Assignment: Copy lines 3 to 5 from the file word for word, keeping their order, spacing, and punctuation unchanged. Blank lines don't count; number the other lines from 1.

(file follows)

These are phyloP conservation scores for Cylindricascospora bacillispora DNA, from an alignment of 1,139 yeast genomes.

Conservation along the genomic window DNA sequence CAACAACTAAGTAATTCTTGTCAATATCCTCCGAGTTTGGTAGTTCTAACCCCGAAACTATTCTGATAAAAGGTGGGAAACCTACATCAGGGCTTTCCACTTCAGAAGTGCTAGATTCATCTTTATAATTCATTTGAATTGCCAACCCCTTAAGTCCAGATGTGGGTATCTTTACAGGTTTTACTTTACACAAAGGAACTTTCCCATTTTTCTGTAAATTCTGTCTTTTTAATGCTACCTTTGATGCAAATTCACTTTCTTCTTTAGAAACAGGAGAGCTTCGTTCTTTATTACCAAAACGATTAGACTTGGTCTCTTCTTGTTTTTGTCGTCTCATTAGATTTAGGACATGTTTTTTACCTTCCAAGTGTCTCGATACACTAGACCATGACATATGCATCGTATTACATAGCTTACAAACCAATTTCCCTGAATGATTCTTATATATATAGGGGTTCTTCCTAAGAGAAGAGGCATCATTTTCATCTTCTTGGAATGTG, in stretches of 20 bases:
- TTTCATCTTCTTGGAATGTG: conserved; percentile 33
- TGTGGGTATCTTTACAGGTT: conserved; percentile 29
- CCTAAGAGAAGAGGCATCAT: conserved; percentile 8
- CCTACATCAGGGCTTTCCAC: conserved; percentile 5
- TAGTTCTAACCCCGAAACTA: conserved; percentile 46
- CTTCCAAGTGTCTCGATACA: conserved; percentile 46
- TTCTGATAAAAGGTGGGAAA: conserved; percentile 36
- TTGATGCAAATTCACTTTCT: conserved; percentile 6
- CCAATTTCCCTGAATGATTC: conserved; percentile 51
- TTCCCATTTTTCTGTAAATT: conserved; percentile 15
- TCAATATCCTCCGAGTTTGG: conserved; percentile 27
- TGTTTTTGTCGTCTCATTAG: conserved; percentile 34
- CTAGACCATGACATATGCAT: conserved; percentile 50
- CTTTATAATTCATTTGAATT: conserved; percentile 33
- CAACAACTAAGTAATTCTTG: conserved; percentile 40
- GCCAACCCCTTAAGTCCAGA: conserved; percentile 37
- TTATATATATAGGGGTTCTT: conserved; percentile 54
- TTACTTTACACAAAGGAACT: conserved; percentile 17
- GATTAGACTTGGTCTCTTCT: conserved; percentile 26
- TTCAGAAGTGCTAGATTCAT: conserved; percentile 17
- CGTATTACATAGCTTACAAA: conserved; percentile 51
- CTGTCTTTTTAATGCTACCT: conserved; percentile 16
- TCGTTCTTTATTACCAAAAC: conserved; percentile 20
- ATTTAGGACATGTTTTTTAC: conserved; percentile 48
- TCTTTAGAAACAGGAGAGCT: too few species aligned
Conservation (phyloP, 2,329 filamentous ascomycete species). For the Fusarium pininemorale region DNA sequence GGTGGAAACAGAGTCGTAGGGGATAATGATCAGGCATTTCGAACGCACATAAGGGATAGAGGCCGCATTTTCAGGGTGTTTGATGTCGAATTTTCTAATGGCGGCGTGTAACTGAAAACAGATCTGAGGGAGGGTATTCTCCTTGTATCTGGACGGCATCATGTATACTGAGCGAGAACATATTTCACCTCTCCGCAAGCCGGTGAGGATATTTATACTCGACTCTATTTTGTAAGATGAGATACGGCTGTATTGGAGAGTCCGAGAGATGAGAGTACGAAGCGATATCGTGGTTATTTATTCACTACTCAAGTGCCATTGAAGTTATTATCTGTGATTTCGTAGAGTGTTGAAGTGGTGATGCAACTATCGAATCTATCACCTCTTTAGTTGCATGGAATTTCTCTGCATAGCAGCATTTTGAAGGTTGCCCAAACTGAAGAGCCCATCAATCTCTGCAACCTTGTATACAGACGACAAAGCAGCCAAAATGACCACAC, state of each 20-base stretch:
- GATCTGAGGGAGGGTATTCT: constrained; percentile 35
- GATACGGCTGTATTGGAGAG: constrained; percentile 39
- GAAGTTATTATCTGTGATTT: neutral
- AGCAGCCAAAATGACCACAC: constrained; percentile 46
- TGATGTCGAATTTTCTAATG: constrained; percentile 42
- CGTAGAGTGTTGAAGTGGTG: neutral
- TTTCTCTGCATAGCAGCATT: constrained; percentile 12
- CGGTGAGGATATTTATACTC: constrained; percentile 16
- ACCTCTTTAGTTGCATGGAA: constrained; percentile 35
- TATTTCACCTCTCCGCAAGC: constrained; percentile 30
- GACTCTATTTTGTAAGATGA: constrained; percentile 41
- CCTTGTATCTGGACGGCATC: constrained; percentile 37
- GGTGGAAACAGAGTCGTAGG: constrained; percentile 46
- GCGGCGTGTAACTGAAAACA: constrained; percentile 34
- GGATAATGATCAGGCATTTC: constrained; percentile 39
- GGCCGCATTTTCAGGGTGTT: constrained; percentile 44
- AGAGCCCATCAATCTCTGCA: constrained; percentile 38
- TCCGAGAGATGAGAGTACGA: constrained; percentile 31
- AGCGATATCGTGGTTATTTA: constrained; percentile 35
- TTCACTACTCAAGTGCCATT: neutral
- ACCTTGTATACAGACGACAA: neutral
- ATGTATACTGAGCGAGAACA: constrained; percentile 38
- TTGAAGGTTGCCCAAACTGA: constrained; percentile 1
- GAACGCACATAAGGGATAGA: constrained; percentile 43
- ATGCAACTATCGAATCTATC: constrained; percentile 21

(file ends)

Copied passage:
- TTTCATCTTCTTGGAATGTG: conserved; percentile 33
- TGTGGGTATCTTTACAGGTT: conserved; percentile 29
- CCTAAGAGAAGAGGCATCAT: conserved; percentile 8